Post edited at 10:31
LastBoyScout on 27 Oct 2016
In reply to Chris the Tall:

> True, but there's no need for a beginner to spend the sort of money you would, because they won't be riding the sort of trails you ride (especially if they live in Cambridgeshire). They don't need a full suss, a dropper post, super light frame or top components.

That sort of comment annoys me and you should know better

So what if he lives in Cambridgeshire? Bet he doesn't do much climbing there, either, but you wouldn't tell him he doesn't need a set of cams as a result.

For someone on a climbing forum, it's a pretty safe bet he spends a reasonable amount of time somewhere with mountains...
Chris the Tall - on 27 Oct 2016
In reply to LastBoyScout:

Oh come on, cycling is different to climbing in that respect. It would be ignorant of me to suggest there is no mountain biking in the Cambridgeshire area just because there are no hills, but i didn't say that. The vast majority of my riding starts and finishes in Sheffield, or wherever I'm on holiday, and I rarely do trail centres, but that's probably not typical. In fact I'd imagine the OP will spent far more time travelling to ride than me, but I'd also expect them to spend some time exploring their local trails, which won't be the steep rocky stuff that I know ChrisJD rides.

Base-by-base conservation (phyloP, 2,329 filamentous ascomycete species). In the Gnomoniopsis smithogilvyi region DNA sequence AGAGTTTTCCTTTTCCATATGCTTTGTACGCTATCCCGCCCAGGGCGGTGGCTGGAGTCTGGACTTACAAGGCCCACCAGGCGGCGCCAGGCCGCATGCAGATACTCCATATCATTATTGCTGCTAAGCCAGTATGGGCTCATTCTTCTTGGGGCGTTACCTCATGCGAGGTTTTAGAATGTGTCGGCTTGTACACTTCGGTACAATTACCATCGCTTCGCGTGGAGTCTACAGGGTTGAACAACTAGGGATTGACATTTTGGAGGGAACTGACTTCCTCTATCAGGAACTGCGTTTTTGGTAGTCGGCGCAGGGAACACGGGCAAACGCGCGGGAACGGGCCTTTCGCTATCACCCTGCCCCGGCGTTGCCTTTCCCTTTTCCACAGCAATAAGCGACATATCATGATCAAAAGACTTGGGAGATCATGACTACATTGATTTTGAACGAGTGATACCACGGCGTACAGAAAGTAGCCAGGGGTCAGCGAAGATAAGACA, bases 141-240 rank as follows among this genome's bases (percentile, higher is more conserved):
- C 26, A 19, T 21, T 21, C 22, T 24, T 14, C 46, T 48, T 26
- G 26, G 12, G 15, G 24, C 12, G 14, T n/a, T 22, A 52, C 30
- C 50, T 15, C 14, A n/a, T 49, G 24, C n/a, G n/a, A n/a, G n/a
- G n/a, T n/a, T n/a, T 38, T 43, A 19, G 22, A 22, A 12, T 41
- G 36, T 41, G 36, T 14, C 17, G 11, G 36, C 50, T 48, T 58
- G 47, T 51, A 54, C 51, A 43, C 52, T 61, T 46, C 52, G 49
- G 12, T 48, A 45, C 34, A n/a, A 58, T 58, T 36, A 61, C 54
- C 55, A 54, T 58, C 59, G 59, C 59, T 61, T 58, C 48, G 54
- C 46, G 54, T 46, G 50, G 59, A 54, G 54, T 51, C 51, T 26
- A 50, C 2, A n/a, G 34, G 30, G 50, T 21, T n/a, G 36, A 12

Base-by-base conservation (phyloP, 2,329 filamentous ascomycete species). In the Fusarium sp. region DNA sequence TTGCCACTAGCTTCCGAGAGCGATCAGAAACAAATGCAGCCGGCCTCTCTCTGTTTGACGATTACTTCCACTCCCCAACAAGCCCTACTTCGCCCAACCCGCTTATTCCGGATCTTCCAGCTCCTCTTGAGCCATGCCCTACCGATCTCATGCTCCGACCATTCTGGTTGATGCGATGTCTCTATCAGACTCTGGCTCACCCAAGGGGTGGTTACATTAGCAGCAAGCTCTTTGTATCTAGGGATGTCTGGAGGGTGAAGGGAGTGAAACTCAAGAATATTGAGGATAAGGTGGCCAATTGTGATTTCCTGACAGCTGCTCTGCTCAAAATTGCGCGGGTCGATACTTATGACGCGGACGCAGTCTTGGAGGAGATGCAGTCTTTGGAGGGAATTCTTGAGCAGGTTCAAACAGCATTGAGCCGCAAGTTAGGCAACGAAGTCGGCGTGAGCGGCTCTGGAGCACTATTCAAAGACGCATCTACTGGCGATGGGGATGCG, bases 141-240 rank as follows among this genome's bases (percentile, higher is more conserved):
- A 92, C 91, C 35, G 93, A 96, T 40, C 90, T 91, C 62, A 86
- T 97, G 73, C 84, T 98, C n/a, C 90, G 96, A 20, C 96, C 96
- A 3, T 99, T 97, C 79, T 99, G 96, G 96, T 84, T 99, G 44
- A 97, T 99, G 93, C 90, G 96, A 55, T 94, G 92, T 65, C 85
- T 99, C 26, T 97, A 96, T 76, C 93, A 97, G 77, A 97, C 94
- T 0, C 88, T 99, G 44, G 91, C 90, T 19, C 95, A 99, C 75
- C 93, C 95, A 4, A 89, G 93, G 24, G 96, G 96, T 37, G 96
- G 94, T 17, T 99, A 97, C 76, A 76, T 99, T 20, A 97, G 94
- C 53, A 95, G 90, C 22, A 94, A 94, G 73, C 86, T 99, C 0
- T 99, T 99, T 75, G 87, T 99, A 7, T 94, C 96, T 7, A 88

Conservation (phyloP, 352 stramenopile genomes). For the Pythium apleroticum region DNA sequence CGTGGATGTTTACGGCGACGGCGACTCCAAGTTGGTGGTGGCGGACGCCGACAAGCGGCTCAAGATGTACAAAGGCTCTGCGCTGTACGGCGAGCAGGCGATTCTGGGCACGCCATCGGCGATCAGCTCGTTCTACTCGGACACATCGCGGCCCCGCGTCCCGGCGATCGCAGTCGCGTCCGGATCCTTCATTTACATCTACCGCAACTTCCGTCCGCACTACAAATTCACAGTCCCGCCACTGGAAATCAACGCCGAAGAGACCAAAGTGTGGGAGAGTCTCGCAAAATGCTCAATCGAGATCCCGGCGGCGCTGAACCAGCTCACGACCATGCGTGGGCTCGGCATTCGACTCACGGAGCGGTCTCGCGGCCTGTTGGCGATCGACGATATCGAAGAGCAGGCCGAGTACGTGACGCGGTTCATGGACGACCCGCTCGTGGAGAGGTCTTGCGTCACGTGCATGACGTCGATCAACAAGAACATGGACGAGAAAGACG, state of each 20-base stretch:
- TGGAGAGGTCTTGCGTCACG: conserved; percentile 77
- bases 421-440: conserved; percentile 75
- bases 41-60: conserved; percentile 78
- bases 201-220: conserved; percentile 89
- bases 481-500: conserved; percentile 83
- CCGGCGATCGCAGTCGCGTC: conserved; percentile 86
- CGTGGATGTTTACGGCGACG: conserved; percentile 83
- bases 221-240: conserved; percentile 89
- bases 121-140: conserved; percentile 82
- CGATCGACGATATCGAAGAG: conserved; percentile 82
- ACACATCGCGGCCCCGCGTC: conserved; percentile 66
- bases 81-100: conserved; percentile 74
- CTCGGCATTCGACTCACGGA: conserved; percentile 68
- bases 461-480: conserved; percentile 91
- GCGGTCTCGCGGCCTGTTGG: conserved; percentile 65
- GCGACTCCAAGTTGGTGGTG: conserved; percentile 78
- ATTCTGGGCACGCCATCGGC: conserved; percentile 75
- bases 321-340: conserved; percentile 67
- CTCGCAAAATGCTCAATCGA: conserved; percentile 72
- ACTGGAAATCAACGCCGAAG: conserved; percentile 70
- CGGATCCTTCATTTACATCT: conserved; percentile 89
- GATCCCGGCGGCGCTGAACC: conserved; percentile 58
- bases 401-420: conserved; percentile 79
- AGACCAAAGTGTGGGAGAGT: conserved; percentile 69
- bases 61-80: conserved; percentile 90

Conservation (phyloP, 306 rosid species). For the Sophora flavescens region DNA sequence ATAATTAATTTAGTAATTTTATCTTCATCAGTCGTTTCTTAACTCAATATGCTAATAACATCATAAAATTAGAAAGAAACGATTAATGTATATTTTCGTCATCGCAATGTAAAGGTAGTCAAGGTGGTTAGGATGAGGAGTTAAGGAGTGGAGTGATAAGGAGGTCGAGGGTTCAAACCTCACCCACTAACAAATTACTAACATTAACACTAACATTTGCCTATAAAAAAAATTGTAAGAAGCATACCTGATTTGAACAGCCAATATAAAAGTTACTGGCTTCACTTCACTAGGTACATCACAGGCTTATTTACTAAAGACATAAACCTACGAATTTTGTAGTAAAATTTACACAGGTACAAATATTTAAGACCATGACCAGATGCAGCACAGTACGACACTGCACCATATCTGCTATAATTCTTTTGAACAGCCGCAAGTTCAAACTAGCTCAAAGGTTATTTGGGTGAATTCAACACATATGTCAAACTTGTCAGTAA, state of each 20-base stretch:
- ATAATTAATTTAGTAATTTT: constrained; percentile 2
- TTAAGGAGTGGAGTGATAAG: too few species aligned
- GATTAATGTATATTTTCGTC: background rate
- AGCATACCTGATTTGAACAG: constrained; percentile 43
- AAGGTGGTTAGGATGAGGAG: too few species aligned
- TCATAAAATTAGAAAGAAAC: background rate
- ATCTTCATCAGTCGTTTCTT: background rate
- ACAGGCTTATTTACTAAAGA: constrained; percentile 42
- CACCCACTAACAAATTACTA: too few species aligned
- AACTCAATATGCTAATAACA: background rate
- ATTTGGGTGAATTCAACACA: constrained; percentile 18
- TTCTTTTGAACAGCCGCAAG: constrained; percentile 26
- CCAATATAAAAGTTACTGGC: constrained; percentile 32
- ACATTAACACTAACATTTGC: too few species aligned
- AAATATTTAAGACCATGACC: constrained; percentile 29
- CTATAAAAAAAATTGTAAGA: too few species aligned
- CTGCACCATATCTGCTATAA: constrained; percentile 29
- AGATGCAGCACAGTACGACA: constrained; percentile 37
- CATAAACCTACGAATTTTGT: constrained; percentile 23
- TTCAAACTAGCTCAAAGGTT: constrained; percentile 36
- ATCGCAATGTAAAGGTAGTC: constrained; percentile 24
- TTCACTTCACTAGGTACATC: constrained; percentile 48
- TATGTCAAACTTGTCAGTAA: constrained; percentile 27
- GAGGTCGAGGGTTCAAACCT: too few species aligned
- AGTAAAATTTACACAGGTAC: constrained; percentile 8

As his last post shows, Chris knows far more about MTBing than me, but I was just making the point that beginners do not need high-spec bikes. (Whether they need cams is another issue - I say learn to lead on nuts !)
ChrisJD on 27 Oct 2016
In reply to VS4b:

> Local shop has a scott 650bPLUS reduced from 2k to 1k, looks great

Scot Scale Plus? Which 2016 model is it?
VS4b - on 27 Oct 2016
In reply to ChrisJD:

Scott scale 710 plus.

I have plenty of cams
VS4b - on 27 Oct 2016
In reply to ChrisJD:

Or Scott genius 710 plus for 2k down from 4k which is probably overkill ;-)
ChrisJD on 27 Oct 2016
In reply to VS4b:

Looking at eh 2016 spec, that a good set of components at £1900 for £1000.